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Why This 'Painful' Scene Was Cut From Black Panther

While Marvel films just seem to get bigger and bigger with every passing year, Black Panther continues to stand above its contemporaries. A record-breaking success, a pop culture phenomenon, an Oscar nominee for Best Picture, and a film that shattered barriers across the world, this 2018 superhero movie was about as artfully designed as comic book cinema could ever hope to be. Within just over two hours, Black Panther packs in enough world-building for an epic fantasy trilogy, introduces dozens of memorable characters, adapts multiple comic book story arcs, and sends the audience home with a powerful, socially relevant message that can't be forgotten. 

Before Black Panther was a finished film, though, it was a script, a camera, and a whole bunch of scenes that needed to be strung together. Editing is one of the most underappreciated aspects of film production, in general — no matter how good your material is, keeping the pace tight means being ruthless about which scenes matter and which don't, even if the unnecessary ones are wonderful. Hard choices are required. In a 2018 press interview, director Ryan Coogler said that there was one scene in particular, set in the wake of T'Challa's apparent death, that he was "incredibly proud of," but which he simply couldn't fit into the film.

Black Panther had a lot of story to cover, and one phenomenal sequence had to go

Now, Coogler talks this scene up for a reason. Set in the Wakandan citadel, high above the city, it depicts Okoye (Danai Gurira) and W'Kabi (Daniel Kaluuya) in a tense verbal confrontation over Killmonger's takeover of Wakanda, which has resulted in T'Challa's apparent death. The two of them, both loyal to Wakanda above all else, are split in regard to Killmonger's goals. Aside from the phenomenal acting by both performers, this scene also showcases the characters as individuals, as leaders, and as two people in a marriage — split by political strife, but still in love.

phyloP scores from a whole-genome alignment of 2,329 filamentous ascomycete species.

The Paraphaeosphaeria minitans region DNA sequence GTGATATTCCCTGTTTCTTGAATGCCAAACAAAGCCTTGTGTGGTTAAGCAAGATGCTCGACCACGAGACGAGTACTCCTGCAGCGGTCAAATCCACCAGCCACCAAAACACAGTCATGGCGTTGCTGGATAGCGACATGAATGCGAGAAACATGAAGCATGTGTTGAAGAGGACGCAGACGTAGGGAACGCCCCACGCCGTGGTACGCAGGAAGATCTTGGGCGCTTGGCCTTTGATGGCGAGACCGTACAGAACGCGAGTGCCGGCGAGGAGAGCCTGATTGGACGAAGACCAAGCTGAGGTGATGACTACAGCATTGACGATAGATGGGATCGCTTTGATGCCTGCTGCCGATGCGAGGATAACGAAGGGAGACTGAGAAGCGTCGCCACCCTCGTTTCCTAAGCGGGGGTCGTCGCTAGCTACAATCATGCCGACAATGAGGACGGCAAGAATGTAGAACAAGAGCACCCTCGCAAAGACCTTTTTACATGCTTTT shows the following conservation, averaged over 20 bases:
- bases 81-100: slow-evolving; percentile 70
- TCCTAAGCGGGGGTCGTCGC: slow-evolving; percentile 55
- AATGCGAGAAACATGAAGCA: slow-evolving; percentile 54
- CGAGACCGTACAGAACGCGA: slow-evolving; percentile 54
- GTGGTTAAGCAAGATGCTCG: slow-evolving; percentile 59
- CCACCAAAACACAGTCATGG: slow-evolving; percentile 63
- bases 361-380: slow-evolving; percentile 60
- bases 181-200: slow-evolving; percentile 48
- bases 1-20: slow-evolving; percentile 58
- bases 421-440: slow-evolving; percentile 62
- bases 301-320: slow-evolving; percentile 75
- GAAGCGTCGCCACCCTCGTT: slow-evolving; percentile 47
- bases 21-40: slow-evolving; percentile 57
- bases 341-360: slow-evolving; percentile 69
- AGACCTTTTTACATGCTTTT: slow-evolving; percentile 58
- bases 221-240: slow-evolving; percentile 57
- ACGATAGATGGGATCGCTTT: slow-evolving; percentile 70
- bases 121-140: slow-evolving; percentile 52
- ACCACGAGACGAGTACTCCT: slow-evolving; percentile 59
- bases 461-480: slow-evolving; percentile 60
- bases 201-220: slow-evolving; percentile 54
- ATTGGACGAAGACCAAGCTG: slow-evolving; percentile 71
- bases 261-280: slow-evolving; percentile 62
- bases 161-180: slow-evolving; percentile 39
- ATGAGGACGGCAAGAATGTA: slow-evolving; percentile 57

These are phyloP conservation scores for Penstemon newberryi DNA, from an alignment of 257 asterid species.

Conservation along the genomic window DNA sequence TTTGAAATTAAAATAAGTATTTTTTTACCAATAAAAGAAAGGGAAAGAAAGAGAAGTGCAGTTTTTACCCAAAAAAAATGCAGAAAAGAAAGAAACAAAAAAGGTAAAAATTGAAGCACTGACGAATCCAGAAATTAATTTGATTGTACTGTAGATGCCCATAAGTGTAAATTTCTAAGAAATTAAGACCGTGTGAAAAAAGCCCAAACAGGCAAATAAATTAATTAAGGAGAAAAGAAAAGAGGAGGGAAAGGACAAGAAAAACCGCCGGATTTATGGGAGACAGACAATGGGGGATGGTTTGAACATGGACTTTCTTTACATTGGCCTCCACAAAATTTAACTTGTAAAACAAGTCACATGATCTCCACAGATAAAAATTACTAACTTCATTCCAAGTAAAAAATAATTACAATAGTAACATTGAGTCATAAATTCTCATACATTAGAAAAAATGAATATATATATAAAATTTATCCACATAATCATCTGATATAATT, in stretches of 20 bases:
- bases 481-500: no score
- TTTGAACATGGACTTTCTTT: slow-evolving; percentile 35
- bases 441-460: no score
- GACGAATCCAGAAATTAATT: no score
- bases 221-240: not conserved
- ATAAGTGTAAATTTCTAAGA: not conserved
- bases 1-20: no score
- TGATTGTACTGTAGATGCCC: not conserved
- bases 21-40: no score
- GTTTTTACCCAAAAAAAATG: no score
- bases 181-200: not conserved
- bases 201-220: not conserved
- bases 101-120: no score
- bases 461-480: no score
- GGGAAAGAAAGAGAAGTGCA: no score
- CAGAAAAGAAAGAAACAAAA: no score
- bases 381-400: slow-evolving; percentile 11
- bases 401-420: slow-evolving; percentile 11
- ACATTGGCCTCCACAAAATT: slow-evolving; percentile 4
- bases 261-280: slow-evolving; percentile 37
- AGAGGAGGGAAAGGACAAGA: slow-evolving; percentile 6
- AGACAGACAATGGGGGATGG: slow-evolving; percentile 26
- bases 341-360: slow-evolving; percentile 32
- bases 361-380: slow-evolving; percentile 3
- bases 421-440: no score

In an interview with The Wrap, Black Panther editor Michael Shawver, who has been working with Coogler since their film school days, described this terrific sequence as the one scene that was most heartbreaking to cut from the film. "Toward the end, after things go bad and Killmonger is in control and all that, we're talking about, what are they going to do?" Shawver recalled. "What is Wakanda going to become? ... Those are two powerhouse actors and it was an incredible scene with so many layers to it — boyfriend and girlfriend, it was general and her advisor, all those things. That was painful."

That said, both he and Coogler agreed that it had to go. As Shawver put it, film editing requires being hyper-aware of moments where the audience might lose immersion. "At that point in the movie, it's about two thirds through, and that's when most movies drag. Ours was taking a while to get to that point."

This wasn't the only Black Panther scene that didn't make the cut

Of course, while Black Panther might seem like a near-perfect film, the Okoye-W'Kabi scene wasn't the only great moment to go splat on the cutting room floor. Another sequence that hurt to cut out, according to Shawver, was "a scene between Chadwick [T'Challa] and Forest's [Zuri] characters which sets up their relationship. It sort of lets you attach yourself to their father-son dynamic so that later on in the film... you really feel more."

Coogler and company also made the tough decision of cutting a great emotional beat between T'Challa and his real father, T'Chaka, as highlighted by SlashFilm. This scene is a flashback, set immediately after the events in the opener — wherein T'Chaka kills Killmonger's father, N'Jobu — and it shows T'Chaka back home in Wakanda, telling a younger T'Challa of a difficult choice he just made, while the young boy proclaims that when he grows up and dons the Black Panther costume, he will use his claws to ensure that his father never dies. There's a lot of great foreshadowing here, and the scene does help establish how the roles of king and Black Panther aren't quite synonymous. Still, you can see why it got cut. Nice or not, there's nothing crucial here that isn't established elsewhere in the film, and deleting this scene allowed the narrative to get back to the present day (and do that snazzy Wakanda reveal) much more rapidly, at a point in the story where pacing is particularly crucial. 

Either way, every movie has to make cuts, and Black Panther was no different. But Coogler and company can take pride in having such high quality and emotional resonance even in scenes that didn't make it to the big screen.